I am amazed by your stories.  I am amazed by you.

Thank you for celebrating with me.

Here is some of the best news we have heard lately.

Here is a video worth watching, if you are interested in understanding TBI.


© Debra Valentino, all rights reserved

On The Pursuit of Gratitude and Compassion

I am at my daughter’s home in Denver, Colorado. This is a significant trip, because it marks my second solo travel since my head injury: my second flight unaccompanied. Plus, I am here to help her sort, organize and pack in preparation for a move to a new house. This is significant because having a blow to the forehead meant a decrease in “executive functioning,” and these are among the very skills–sorting, organizing, packing–that to this day cause me some of the greatest fatigue. I have to take these tasks in small amounts of time, but I’m grateful to be able to do them once again, even though I am sadly not as quick or as efficient at any of them as I once was.  No more marathon cleaning sessions for me.  I actually miss that a lot, though.

The flight here was as ideal as air travel can be, save for the stale diet coke and the four-month-old who cried for one hour and forty-five minutes.  It was agitating to listen to, but I felt sorry for the baby’s mother, who seemed to be passing all her anxiety and neuroses onto her child.  I wanted to intervene, but instead of reaching and grabbing the baby to settle it, I just smiled and asked how old he was, while offering the kindness of approval.  She and the father were friendly, and seemed relieved.  They were clearly nervous, and trying everything they knew to quiet the infant–which involved a lot of jostling and shaking and shh shh shh-ing, with lighted toys and rattles and such that only seemed to agitate the baby further.  The baby seemed to want a good swaddle or holding, instead of all the stimulation they were giving him, which required more effort and concentration than he had on this crowded flight.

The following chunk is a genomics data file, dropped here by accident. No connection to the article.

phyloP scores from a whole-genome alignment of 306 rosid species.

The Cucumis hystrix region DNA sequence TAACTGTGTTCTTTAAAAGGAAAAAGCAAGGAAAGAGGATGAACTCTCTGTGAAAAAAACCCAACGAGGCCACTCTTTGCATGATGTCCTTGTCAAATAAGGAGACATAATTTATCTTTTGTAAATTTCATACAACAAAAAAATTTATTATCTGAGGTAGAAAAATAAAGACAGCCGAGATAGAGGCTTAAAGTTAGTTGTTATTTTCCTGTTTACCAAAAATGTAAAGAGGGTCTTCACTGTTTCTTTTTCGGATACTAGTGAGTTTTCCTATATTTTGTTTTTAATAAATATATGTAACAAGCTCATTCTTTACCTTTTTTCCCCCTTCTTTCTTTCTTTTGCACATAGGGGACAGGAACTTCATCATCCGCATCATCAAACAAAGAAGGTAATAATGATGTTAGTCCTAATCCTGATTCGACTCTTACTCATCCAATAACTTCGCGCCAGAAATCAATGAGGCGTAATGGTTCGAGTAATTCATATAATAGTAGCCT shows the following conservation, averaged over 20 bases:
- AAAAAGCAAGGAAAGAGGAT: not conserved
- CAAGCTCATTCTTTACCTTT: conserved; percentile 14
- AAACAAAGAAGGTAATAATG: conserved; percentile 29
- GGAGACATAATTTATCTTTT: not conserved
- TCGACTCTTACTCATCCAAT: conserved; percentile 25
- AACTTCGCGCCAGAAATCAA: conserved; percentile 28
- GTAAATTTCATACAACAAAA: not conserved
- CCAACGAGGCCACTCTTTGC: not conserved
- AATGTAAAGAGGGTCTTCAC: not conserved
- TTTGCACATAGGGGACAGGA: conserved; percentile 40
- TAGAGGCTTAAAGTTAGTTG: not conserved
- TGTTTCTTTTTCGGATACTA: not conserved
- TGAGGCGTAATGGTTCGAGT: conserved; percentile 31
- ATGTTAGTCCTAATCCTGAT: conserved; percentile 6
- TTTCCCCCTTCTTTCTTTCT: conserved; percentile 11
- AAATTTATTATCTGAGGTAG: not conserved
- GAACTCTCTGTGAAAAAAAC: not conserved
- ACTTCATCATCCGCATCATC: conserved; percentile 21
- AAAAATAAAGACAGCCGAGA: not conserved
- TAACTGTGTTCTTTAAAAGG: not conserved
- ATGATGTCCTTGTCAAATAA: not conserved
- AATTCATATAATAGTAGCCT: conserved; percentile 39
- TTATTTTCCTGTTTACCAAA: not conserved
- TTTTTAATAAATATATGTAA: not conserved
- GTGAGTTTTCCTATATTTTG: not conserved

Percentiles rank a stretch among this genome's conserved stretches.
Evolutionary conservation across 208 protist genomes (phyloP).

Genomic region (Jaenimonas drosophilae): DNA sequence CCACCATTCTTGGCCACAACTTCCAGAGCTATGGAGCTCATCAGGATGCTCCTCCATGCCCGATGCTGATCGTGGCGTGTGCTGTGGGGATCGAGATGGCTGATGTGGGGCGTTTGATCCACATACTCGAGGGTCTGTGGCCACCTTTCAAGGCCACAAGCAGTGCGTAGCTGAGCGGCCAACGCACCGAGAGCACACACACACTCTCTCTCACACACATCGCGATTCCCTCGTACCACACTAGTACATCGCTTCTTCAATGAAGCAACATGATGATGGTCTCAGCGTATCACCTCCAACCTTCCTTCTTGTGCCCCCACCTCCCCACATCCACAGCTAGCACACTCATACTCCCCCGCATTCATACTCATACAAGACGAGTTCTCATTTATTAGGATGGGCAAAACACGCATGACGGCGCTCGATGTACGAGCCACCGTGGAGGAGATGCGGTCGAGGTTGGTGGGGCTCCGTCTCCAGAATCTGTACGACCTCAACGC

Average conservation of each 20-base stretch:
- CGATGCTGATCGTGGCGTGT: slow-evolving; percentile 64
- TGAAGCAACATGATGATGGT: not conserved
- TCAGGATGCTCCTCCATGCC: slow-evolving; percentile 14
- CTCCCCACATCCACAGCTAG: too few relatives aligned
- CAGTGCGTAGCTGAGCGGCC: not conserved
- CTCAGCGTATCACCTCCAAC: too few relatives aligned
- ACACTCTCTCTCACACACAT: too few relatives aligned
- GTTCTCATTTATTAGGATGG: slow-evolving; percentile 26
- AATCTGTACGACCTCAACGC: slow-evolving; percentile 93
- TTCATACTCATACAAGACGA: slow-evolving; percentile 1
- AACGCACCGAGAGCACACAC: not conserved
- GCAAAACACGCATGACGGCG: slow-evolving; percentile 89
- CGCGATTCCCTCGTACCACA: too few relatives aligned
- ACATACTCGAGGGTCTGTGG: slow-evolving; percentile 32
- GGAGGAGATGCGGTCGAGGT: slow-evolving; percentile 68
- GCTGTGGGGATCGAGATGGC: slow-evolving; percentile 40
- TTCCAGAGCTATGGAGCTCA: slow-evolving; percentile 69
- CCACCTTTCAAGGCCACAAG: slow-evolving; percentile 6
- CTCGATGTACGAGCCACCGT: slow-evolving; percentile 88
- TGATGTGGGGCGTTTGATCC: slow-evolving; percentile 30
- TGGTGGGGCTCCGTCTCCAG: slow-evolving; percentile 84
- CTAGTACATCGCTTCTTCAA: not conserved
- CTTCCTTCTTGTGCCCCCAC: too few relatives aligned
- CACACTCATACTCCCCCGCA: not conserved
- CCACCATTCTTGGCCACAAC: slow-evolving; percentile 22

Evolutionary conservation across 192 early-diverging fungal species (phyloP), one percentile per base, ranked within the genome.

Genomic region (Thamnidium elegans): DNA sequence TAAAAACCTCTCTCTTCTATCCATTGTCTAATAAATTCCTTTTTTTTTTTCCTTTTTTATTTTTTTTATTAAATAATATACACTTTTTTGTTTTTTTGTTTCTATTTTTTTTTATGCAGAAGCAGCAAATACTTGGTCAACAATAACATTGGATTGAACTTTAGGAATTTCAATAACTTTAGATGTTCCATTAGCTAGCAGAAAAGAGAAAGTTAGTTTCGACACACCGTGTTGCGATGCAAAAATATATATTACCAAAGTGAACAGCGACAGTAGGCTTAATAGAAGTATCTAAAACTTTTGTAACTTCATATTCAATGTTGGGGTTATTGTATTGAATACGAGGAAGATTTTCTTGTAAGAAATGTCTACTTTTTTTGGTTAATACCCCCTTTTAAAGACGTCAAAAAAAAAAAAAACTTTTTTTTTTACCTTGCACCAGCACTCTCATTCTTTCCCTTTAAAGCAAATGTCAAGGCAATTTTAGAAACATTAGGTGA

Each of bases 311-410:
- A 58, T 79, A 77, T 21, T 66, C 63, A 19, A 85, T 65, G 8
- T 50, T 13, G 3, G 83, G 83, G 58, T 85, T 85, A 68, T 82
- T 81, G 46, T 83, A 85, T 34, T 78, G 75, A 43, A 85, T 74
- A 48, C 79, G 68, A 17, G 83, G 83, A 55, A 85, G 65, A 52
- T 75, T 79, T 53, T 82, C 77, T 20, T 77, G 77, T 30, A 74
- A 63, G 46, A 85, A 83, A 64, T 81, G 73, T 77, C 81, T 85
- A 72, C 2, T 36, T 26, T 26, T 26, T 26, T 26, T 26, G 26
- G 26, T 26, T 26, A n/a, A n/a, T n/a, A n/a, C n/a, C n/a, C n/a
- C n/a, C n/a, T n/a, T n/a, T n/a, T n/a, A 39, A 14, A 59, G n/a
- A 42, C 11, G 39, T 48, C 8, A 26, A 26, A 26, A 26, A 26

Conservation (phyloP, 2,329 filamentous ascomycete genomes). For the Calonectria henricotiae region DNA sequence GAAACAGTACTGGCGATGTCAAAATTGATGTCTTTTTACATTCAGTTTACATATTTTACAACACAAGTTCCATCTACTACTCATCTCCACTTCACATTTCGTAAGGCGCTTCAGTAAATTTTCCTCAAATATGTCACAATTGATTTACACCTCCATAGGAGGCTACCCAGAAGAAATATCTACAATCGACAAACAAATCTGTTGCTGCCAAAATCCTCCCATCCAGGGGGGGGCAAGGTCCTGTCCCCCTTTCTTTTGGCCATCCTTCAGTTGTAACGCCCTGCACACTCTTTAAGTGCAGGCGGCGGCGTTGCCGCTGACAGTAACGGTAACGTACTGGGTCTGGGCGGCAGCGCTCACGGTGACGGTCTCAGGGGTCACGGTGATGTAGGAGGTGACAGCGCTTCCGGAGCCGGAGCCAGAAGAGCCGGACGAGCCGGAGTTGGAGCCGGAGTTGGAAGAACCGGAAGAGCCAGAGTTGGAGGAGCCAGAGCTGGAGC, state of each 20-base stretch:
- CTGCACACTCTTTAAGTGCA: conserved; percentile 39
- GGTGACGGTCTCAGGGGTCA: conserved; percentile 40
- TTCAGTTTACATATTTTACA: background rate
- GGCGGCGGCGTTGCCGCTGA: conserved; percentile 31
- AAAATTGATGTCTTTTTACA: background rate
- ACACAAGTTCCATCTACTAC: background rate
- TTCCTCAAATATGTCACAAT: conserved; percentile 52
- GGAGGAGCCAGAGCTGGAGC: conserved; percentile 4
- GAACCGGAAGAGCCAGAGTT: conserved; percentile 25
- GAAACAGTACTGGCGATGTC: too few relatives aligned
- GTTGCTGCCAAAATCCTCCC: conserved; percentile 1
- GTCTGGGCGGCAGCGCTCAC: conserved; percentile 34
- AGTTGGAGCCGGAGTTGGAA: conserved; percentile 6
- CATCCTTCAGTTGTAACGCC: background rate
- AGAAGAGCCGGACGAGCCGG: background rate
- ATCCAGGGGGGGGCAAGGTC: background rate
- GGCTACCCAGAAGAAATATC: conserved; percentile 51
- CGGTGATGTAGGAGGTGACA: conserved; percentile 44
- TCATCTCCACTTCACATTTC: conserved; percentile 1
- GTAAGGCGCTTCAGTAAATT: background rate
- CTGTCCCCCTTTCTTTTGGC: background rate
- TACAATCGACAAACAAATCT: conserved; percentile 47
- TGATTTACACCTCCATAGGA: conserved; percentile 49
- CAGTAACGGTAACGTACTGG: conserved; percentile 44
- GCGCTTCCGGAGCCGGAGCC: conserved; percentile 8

The gentleman seated next to me on the airplane started the flight by nodding beyond my aisle seat toward his center seat, saying, “I just ruined your day.” I could only guess he was referring to his size; he was a large man.  He was very nicely dressed, and obviously on a business trip.  He said he was Boston bound, but because of the snowstorm out east had had to reroute to business in Denver (which by the way, is enjoying temperatures in the 70s, mid-winter).

Toward the end of the flight, just before landing, and once the baby had finally settled, I spoke to the businessman in the next seat.  He noticed my reading, so I inadvertently started telling him how my reading skills had changed since sustaining a head injury.  He asked how it happened, and when I told him, he seemed stunned.  I went on to explain that I had temporarily lost the ability to read and speak, and that the end result for my reading skills, which had previously grown to be rather sophisticated, was that they had reverted to a junior high or high school level–but that I was grateful to be able to read again, and especially on an airplane while in flight.  As we chatted, I learned that he currently lives in Notting Hill, a swanky area that I coincidentally had just toured in London on my first solo trip just last November.  I asked him if he was familiar with this place, and of course he was:

It’s a small and wonderful world.

My daughter is a terrific host.  She is also a consummate planner, and very thoughtful.  This morning I got to sleep in and woke up to a darling note with the day’s itinerary (hers and ours) and a full pot of freshly brewed coffee.  I am so grateful to have such a wonderful daughter, and to have this time with her, even though I feel like I am back on retreat!  Maybe especially because of that.  My proudest life’s achievement, she just warms my heart and makes it sing.

It must be serendipity that when I fired up my computer this morning, one of first things I saw was this video, called “A Very Happy Brain.” 


May all your days be blessed!


© Debra A. Valentino, all rights reserved

Obstructive Sleep Apnea and Brain Injury

sleep study

Of all the things a woman looks forward to in life, a CPAP machine is not one of them.  cpap mask

Yet this is indeed what lies ahead for me, so I’m leaning on the positive side of shock, and bucking it up for happy visits with the wind goddess.